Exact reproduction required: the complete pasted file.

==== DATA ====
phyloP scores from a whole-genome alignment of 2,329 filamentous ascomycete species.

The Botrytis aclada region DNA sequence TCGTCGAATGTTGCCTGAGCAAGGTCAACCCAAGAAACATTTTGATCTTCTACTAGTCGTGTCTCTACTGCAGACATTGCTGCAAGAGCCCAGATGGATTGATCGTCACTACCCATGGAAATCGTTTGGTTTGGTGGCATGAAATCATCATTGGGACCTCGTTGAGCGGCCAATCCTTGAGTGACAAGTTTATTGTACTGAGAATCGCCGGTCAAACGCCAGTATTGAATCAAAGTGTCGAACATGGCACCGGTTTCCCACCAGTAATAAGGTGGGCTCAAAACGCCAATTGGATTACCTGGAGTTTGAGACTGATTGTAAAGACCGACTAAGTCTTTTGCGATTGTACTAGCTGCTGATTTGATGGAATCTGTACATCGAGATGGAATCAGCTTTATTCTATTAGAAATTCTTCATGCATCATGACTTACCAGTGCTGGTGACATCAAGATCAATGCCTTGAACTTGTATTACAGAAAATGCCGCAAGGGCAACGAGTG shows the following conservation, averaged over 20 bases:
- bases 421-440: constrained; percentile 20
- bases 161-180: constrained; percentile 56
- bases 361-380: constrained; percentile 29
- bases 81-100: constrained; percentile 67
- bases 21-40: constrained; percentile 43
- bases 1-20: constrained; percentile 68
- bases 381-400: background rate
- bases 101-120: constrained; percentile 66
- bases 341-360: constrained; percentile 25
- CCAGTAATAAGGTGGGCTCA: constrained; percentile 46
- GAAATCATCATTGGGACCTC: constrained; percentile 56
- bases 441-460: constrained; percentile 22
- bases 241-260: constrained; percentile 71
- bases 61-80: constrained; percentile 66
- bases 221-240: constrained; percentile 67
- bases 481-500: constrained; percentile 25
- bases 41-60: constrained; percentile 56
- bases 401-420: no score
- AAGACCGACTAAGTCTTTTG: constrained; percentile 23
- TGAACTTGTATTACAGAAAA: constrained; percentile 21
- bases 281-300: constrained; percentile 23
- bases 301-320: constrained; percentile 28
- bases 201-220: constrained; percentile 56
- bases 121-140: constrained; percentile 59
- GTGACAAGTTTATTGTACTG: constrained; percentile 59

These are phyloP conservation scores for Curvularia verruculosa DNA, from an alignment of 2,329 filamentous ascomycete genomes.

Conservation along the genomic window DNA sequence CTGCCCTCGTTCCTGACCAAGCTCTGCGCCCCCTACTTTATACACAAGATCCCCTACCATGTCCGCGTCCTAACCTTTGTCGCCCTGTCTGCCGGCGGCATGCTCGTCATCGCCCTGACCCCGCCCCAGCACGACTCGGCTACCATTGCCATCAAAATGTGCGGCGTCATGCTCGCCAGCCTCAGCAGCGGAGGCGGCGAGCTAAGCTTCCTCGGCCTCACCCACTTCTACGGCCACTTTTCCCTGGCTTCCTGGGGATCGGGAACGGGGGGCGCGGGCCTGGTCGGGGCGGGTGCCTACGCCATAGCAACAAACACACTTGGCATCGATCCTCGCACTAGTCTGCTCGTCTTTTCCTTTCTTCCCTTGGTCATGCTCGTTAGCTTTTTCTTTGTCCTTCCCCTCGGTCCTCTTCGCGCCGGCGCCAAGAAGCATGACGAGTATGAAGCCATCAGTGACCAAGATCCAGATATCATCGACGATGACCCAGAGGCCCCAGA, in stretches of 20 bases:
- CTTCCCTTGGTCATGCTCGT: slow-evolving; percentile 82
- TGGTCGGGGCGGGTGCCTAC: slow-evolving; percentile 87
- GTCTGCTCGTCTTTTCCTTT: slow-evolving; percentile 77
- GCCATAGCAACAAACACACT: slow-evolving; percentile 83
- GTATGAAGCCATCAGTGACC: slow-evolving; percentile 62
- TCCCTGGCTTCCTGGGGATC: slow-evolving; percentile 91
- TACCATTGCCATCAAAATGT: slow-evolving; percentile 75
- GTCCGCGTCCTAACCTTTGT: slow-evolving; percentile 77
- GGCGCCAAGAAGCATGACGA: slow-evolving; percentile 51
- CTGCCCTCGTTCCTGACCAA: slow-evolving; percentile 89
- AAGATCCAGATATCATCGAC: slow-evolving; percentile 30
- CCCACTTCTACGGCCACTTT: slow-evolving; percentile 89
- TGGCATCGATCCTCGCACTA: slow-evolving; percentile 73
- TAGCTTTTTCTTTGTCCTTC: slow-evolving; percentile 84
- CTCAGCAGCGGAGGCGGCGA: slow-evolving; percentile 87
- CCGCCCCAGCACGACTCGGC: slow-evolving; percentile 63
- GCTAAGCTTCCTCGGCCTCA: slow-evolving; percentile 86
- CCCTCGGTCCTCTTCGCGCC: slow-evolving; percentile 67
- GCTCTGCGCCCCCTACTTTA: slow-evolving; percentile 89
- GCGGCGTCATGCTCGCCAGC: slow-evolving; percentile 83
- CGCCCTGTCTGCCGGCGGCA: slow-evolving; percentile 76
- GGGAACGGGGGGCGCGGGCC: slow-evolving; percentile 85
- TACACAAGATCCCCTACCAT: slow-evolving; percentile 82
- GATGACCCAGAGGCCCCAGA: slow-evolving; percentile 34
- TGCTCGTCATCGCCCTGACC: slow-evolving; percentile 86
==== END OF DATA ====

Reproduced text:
phyloP scores from a whole-genome alignment of 2,329 filamentous ascomycete species.

The Botrytis aclada region DNA sequence TCGTCGAATGTTGCCTGAGCAAGGTCAACCCAAGAAACATTTTGATCTTCTACTAGTCGTGTCTCTACTGCAGACATTGCTGCAAGAGCCCAGATGGATTGATCGTCACTACCCATGGAAATCGTTTGGTTTGGTGGCATGAAATCATCATTGGGACCTCGTTGAGCGGCCAATCCTTGAGTGACAAGTTTATTGTACTGAGAATCGCCGGTCAAACGCCAGTATTGAATCAAAGTGTCGAACATGGCACCGGTTTCCCACCAGTAATAAGGTGGGCTCAAAACGCCAATTGGATTACCTGGAGTTTGAGACTGATTGTAAAGACCGACTAAGTCTTTTGCGATTGTACTAGCTGCTGATTTGATGGAATCTGTACATCGAGATGGAATCAGCTTTATTCTATTAGAAATTCTTCATGCATCATGACTTACCAGTGCTGGTGACATCAAGATCAATGCCTTGAACTTGTATTACAGAAAATGCCGCAAGGGCAACGAGTG shows the following conservation, averaged over 20 bases:
- bases 421-440: constrained; percentile 20
- bases 161-180: constrained; percentile 56
- bases 361-380: constrained; percentile 29
- bases 81-100: constrained; percentile 67
- bases 21-40: constrained; percentile 43
- bases 1-20: constrained; percentile 68
- bases 381-400: background rate
- bases 101-120: constrained; percentile 66
- bases 341-360: constrained; percentile 25
- CCAGTAATAAGGTGGGCTCA: constrained; percentile 46
- GAAATCATCATTGGGACCTC: constrained; percentile 56
- bases 441-460: constrained; percentile 22
- bases 241-260: constrained; percentile 71
- bases 61-80: constrained; percentile 66
- bases 221-240: constrained; percentile 67
- bases 481-500: constrained; percentile 25
- bases 41-60: constrained; percentile 56
- bases 401-420: no score
- AAGACCGACTAAGTCTTTTG: constrained; percentile 23
- TGAACTTGTATTACAGAAAA: constrained; percentile 21
- bases 281-300: constrained; percentile 23
- bases 301-320: constrained; percentile 28
- bases 201-220: constrained; percentile 56
- bases 121-140: constrained; percentile 59
- GTGACAAGTTTATTGTACTG: constrained; percentile 59

These are phyloP conservation scores for Curvularia verruculosa DNA, from an alignment of 2,329 filamentous ascomycete genomes.

Conservation along the genomic window DNA sequence CTGCCCTCGTTCCTGACCAAGCTCTGCGCCCCCTACTTTATACACAAGATCCCCTACCATGTCCGCGTCCTAACCTTTGTCGCCCTGTCTGCCGGCGGCATGCTCGTCATCGCCCTGACCCCGCCCCAGCACGACTCGGCTACCATTGCCATCAAAATGTGCGGCGTCATGCTCGCCAGCCTCAGCAGCGGAGGCGGCGAGCTAAGCTTCCTCGGCCTCACCCACTTCTACGGCCACTTTTCCCTGGCTTCCTGGGGATCGGGAACGGGGGGCGCGGGCCTGGTCGGGGCGGGTGCCTACGCCATAGCAACAAACACACTTGGCATCGATCCTCGCACTAGTCTGCTCGTCTTTTCCTTTCTTCCCTTGGTCATGCTCGTTAGCTTTTTCTTTGTCCTTCCCCTCGGTCCTCTTCGCGCCGGCGCCAAGAAGCATGACGAGTATGAAGCCATCAGTGACCAAGATCCAGATATCATCGACGATGACCCAGAGGCCCCAGA, in stretches of 20 bases:
- CTTCCCTTGGTCATGCTCGT: slow-evolving; percentile 82
- TGGTCGGGGCGGGTGCCTAC: slow-evolving; percentile 87
- GTCTGCTCGTCTTTTCCTTT: slow-evolving; percentile 77
- GCCATAGCAACAAACACACT: slow-evolving; percentile 83
- GTATGAAGCCATCAGTGACC: slow-evolving; percentile 62
- TCCCTGGCTTCCTGGGGATC: slow-evolving; percentile 91
- TACCATTGCCATCAAAATGT: slow-evolving; percentile 75
- GTCCGCGTCCTAACCTTTGT: slow-evolving; percentile 77
- GGCGCCAAGAAGCATGACGA: slow-evolving; percentile 51
- CTGCCCTCGTTCCTGACCAA: slow-evolving; percentile 89
- AAGATCCAGATATCATCGAC: slow-evolving; percentile 30
- CCCACTTCTACGGCCACTTT: slow-evolving; percentile 89
- TGGCATCGATCCTCGCACTA: slow-evolving; percentile 73
- TAGCTTTTTCTTTGTCCTTC: slow-evolving; percentile 84
- CTCAGCAGCGGAGGCGGCGA: slow-evolving; percentile 87
- CCGCCCCAGCACGACTCGGC: slow-evolving; percentile 63
- GCTAAGCTTCCTCGGCCTCA: slow-evolving; percentile 86
- CCCTCGGTCCTCTTCGCGCC: slow-evolving; percentile 67
- GCTCTGCGCCCCCTACTTTA: slow-evolving; percentile 89
- GCGGCGTCATGCTCGCCAGC: slow-evolving; percentile 83
- CGCCCTGTCTGCCGGCGGCA: slow-evolving; percentile 76
- GGGAACGGGGGGCGCGGGCC: slow-evolving; percentile 85
- TACACAAGATCCCCTACCAT: slow-evolving; percentile 82
- GATGACCCAGAGGCCCCAGA: slow-evolving; percentile 34
- TGCTCGTCATCGCCCTGACC: slow-evolving; percentile 86